Serbia: Mobile Medical Clinic

New Mobile Medical Clinic Opens in Obrenovac: Q2 2017

July 12, 2017

Reporting Officer Marjan al Mahamid, with input from RMF Project Director N’Deane Helajzen and Project Manager Žarko Stanić, and RMF Serbia’s Medical Officers: Dr. Andrijana Ljubojević, Dr. Dragana Marković, Dr. Daniel Pejković, Dr. Jovana Milić, Dr. Vinka Stojković, and Dr. Sofija Manjak

A boy from Afghanistan asking for open borders, Belgrade

A boy from Afghanistan asking for open borders, Belgrade

Current Context in Serbia

Many Borders Closed to Refugees

During the second quarter of 2017, increased numbers of refugees tried to re-enter Western Europe through Croatia, and a new trend appeared: more and more refugees tried to enter through Romania, while a large number decided to return to Greece through Serbia, then FYR Macedonia, due to the restrictive policies in many European Union countries, which have closed their borders to refugees. Additionally, a high number of pushbacks from the Hungarian border into Serbia continued throughout this period.

The most recent data show that the number of refugees, asylum seekers, and migrants in Serbia is about 6,000. Of these, more than 5,000 (about 83%) were accommodated in one of five asylum centers or thirteen reception centers as of June 2017, and the majority are from Afghanistan, followed by nationals of Pakistan, Syria, and Iraq.

Patients in front of RMF’s mobile clinic, Obrenovac Camp

Patients in front of RMF’s mobile clinic, Obrenovac Camp

RMF’s Presence

New Mobile Medical Clinic Opens in Obrenovac

During this period, the outreach mobile medical team was operating 16 hours a day (from 7:00 AM to 11:00 PM), 7 days a week. Our team worked in greater Belgrade from 7:00 AM to 3:00 PM and at the mobile clinic in Obrenovac Reception Centre from 3:00 PM to 11:00 PM. The medical clinic in Adaševci Transit Centre continued operating from 4:00 PM to midnight, 7 days a week.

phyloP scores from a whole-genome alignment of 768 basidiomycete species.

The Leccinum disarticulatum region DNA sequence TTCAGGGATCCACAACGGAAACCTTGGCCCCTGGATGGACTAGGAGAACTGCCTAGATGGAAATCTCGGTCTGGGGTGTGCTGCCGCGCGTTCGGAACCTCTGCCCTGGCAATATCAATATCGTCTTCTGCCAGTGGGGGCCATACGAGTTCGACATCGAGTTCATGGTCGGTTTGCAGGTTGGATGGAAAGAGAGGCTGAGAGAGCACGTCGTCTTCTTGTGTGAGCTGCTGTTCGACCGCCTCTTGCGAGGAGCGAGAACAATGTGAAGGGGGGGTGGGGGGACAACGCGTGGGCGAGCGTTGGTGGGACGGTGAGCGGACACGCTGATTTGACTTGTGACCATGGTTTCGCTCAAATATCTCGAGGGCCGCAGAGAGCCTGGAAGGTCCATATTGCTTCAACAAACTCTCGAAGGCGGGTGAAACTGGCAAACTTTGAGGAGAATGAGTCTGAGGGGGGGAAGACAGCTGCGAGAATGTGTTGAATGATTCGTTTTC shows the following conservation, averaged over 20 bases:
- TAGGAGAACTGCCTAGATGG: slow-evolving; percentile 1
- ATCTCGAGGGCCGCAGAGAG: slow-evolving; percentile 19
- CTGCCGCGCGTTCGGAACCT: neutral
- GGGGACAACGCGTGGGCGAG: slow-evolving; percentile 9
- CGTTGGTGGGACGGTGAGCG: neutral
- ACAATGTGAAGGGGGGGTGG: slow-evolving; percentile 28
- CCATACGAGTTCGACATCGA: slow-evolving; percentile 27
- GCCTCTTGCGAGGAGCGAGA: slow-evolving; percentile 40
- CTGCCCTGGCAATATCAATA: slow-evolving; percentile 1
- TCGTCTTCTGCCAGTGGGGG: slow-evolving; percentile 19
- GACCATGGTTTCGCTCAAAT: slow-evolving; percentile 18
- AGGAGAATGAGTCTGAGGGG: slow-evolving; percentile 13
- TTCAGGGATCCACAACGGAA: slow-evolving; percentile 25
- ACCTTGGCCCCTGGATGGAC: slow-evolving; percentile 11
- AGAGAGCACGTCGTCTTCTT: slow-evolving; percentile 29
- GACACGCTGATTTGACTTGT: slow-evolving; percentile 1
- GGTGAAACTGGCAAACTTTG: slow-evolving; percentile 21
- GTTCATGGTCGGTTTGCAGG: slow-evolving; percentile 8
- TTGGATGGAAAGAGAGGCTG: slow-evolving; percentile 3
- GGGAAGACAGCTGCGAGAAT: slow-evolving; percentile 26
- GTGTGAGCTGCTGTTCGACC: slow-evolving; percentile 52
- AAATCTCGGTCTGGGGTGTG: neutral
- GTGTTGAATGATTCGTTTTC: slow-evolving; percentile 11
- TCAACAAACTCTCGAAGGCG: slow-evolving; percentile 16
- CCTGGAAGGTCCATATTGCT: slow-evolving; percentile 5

RMF Serbia’s team continued to provide holistic medical care and support to persons of concern:

  • In April 2017, RMF’s mobile medical clinic was set up at the Obrenovac Reception Centre, with approval from the Ministry of Health and Serbian Commissariat for Refugees and Migration. After a period of preparation, which involved the development of protocols and fully stocking medical supplies within the clinic, we commenced operations in the mobile medical clinic at Obrenovac in May 2017. The mobile clinic helped strengthen our response to the acute emergencies in overcrowded Obrenovac Reception Centre, providing a versatile space from which our frontline medical workers and cultural mediators and translators can provide primary healthcare services.
  • RMF Serbia continued to provide medical services, interpretation, translation and cultural mediation, escorting, and transportation to secondary medical and other facilities in 72 cases.
  • RMF provided assorted drugs and medical care, as well as hygiene packs, safety kits, and children’s kits to support the response to refugees.
An RMF Medical Officer treating and monitoring a patient’s clinic in the middle of the night wound to ensure that it heals without infection

An RMF Medical Officer treating and monitoring a patient’s clinic in the middle of the night wound to ensure that it heals without infection

Numbers Served

8,821 Health Consultations Provided

Over the period of three months, with an average daily OPD of 96 patients, RMF Serbia provided a total of 8,821 health consultations to men, women, and children in Belgrade, Obrenovac, and Adaševci.

  • RMF Serbia provided 4,201 health consultations to men, women, and children refugees and migrants in Belgrade and Obrenovac.